Detailed Guide On A/B And Multivariate Testing With Case Study

Testing is a very good way to understand what your website’s visitor may want from you. Through the right testing plan, you have a clear idea about what the users like in your website.

A/B testing and Multivariate testing are not a very common topic in the field of online marketing. Most of the marketers are still not aware about it. They don’t know what is it and how to implement it in the online marketing plan. Thus, to help with your marketing plan, here is the best guide for A/B testing and multivariate testing.

A/B Testing

Before you plan A/B testing, firstly you must know “what is A/B testing” and “how it can be helpful to your website”.

.As the name sounds, In A/B testing there are two versions of the same web page and you need to test the pages to find which one is performing better.

A B Testing

More specifically, in A/B testing, your website has two design pages A and B where A is the existing page design and B is the is the newer page that you want to test. Both pages gets the equal amount of traffic and you measure the performance on the basis of your goals such as sales, conversion rate etc. Finally, at the end of testing, you analyze the results to find which version has performed better.

How to Plan for A/B testing

To plan A/B testing, firstly you need to decide what to test. The choice of test fully depends on your goal. For example, if you want to increase the number of sign ups, then you may need to test the types of fields in the form, number of fields in the form etc. During the testing, you need to analyze the core issue that is preventing the visitors from signing up.

On the other side, if you want to increase the number of sales, the testing elements may be the location of call to actions, text in call to action, color of buttons etc. However, the elements may differ for each testing, but there are certain elements that are commonly tested such as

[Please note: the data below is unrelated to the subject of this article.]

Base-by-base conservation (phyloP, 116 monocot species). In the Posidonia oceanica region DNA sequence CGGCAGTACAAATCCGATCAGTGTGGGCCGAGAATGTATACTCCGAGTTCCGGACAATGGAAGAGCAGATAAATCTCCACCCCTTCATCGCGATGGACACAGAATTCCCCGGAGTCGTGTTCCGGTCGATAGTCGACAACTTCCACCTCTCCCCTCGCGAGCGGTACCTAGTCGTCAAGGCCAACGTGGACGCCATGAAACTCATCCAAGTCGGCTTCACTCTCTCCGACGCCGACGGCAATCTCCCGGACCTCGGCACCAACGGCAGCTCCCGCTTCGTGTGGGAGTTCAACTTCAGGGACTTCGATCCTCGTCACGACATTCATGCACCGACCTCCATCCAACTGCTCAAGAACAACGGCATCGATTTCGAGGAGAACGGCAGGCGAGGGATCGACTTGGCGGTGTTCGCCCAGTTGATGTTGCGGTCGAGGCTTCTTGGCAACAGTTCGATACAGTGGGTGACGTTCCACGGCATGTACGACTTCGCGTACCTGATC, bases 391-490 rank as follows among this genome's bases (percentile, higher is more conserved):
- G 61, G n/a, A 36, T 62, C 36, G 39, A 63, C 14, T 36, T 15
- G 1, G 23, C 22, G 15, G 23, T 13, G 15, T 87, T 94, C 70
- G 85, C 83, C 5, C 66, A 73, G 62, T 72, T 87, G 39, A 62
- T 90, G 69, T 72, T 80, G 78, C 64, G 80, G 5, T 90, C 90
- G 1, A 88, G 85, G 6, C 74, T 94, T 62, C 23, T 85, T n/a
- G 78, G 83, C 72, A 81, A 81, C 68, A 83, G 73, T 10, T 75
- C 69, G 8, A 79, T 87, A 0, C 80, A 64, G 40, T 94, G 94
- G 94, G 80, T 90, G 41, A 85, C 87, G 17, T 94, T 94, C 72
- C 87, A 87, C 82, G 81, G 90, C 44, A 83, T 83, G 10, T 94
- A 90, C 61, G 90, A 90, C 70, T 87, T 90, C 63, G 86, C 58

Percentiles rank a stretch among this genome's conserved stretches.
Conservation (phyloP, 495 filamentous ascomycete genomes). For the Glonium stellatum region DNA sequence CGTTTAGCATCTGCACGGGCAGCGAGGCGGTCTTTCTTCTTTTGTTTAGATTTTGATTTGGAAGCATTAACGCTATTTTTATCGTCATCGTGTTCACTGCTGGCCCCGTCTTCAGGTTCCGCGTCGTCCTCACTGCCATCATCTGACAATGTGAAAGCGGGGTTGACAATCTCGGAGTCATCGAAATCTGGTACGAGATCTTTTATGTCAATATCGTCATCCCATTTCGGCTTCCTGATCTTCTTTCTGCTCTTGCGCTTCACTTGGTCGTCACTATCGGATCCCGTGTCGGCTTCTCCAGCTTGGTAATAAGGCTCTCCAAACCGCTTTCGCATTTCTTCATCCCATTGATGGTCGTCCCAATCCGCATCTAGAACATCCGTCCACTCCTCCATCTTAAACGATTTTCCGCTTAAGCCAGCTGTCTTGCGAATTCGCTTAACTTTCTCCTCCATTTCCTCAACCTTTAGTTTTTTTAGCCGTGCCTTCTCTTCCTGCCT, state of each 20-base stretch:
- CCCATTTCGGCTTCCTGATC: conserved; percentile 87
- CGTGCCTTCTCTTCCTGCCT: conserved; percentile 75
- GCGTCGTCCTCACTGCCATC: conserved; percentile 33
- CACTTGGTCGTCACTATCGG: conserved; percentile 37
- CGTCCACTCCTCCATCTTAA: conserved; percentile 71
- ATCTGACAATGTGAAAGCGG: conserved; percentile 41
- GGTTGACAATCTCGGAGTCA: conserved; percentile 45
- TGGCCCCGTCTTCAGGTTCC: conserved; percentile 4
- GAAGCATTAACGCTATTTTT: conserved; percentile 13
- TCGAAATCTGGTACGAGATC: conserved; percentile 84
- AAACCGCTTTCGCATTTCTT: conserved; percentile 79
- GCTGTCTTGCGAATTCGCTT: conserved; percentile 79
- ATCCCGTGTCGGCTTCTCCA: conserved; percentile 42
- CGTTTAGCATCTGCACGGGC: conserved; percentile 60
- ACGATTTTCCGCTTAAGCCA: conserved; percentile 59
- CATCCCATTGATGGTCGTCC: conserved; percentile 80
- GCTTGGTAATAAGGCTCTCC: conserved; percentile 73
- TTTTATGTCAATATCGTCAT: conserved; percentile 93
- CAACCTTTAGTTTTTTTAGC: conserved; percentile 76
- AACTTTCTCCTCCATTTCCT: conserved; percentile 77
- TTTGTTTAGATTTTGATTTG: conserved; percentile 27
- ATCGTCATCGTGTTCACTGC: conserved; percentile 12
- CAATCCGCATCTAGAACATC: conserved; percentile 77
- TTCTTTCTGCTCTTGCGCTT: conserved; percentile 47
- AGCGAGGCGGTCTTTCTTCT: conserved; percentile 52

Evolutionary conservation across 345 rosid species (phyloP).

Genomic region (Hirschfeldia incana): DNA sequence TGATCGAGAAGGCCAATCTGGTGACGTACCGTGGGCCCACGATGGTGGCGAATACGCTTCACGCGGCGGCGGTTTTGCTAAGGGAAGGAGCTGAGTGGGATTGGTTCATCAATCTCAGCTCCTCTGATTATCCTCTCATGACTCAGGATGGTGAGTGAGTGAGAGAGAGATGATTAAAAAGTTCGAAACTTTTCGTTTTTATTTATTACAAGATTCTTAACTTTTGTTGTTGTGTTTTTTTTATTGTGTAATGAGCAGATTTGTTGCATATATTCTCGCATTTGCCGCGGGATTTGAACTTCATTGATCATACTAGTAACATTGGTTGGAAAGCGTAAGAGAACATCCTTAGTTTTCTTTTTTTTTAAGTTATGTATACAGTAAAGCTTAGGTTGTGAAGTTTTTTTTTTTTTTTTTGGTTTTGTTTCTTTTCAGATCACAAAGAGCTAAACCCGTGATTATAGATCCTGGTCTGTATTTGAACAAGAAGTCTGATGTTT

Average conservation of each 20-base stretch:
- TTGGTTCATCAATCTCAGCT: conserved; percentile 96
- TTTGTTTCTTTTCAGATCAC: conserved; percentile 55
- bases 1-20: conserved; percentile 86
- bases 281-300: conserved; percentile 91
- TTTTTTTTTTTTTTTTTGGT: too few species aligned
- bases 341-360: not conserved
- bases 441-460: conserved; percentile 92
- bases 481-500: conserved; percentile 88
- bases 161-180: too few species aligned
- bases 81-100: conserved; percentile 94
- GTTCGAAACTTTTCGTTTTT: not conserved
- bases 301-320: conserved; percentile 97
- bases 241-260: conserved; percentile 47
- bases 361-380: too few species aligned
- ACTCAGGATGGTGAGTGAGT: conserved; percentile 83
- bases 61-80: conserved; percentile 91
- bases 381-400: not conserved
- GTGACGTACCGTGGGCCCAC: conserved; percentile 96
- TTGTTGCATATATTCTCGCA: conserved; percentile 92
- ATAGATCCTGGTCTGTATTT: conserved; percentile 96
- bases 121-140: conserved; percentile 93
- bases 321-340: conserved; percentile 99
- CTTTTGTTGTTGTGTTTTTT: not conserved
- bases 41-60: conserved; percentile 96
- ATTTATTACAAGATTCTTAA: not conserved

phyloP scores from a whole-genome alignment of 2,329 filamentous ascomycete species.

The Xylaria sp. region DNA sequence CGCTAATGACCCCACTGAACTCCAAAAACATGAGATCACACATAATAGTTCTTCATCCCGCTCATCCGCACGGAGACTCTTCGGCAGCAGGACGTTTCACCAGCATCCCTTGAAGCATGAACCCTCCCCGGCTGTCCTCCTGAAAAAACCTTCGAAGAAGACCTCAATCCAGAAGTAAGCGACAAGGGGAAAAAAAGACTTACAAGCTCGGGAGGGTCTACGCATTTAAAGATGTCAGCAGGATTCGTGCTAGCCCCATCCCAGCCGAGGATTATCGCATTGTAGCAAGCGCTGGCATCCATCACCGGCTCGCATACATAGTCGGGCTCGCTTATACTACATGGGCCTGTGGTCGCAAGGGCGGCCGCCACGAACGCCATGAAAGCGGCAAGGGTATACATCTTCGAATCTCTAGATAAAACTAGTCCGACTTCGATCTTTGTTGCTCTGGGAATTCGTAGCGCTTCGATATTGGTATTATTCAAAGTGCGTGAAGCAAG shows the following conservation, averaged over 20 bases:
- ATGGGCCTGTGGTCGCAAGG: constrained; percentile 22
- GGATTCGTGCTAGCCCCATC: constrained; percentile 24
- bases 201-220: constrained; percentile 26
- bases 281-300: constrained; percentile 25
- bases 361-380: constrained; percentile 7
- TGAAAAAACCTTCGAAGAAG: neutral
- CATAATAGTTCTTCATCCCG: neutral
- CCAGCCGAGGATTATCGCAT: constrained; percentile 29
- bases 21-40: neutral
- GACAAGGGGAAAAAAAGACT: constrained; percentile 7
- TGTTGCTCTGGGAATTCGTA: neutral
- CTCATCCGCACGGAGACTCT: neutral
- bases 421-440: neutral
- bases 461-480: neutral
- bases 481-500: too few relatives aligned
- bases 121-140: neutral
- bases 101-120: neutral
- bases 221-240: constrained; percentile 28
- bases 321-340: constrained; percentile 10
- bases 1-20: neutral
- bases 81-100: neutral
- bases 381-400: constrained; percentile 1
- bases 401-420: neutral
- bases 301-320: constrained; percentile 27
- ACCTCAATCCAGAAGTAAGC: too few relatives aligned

• Size, color, text of call to actions
• Number of fields in form
• Images on the landing page
• Headlines and sub-headlines on the page
• Length of text

Before you start A/B testing, clearly understand your goal and carefully decide the elements that you need to test. Remember, that the testing of both the pages is performed simultaneously. You can’t test one page today and next page tomorrow.

How to perform your First A/B test

Basically, the whole process of A/B testing has 3 easy steps

• Choose your goal – As I have mentioned earlier that before you plan A/B testing, there should be a clear and straightforward goal in your mind. You should have a clear idea about the results that you are looking for.

• Create a different version of the page and run the test – Based on what element you want to change, create a different version of the page. Once you create the alternate version, you can run the test and track the live status.

• Find the Winner page – After, you successfully run the test, you will have the winner. Now, you can replace the page with a new one that has performed better.

How casa mineira has increased the leads by 57.25% through A/B testing (Case Study)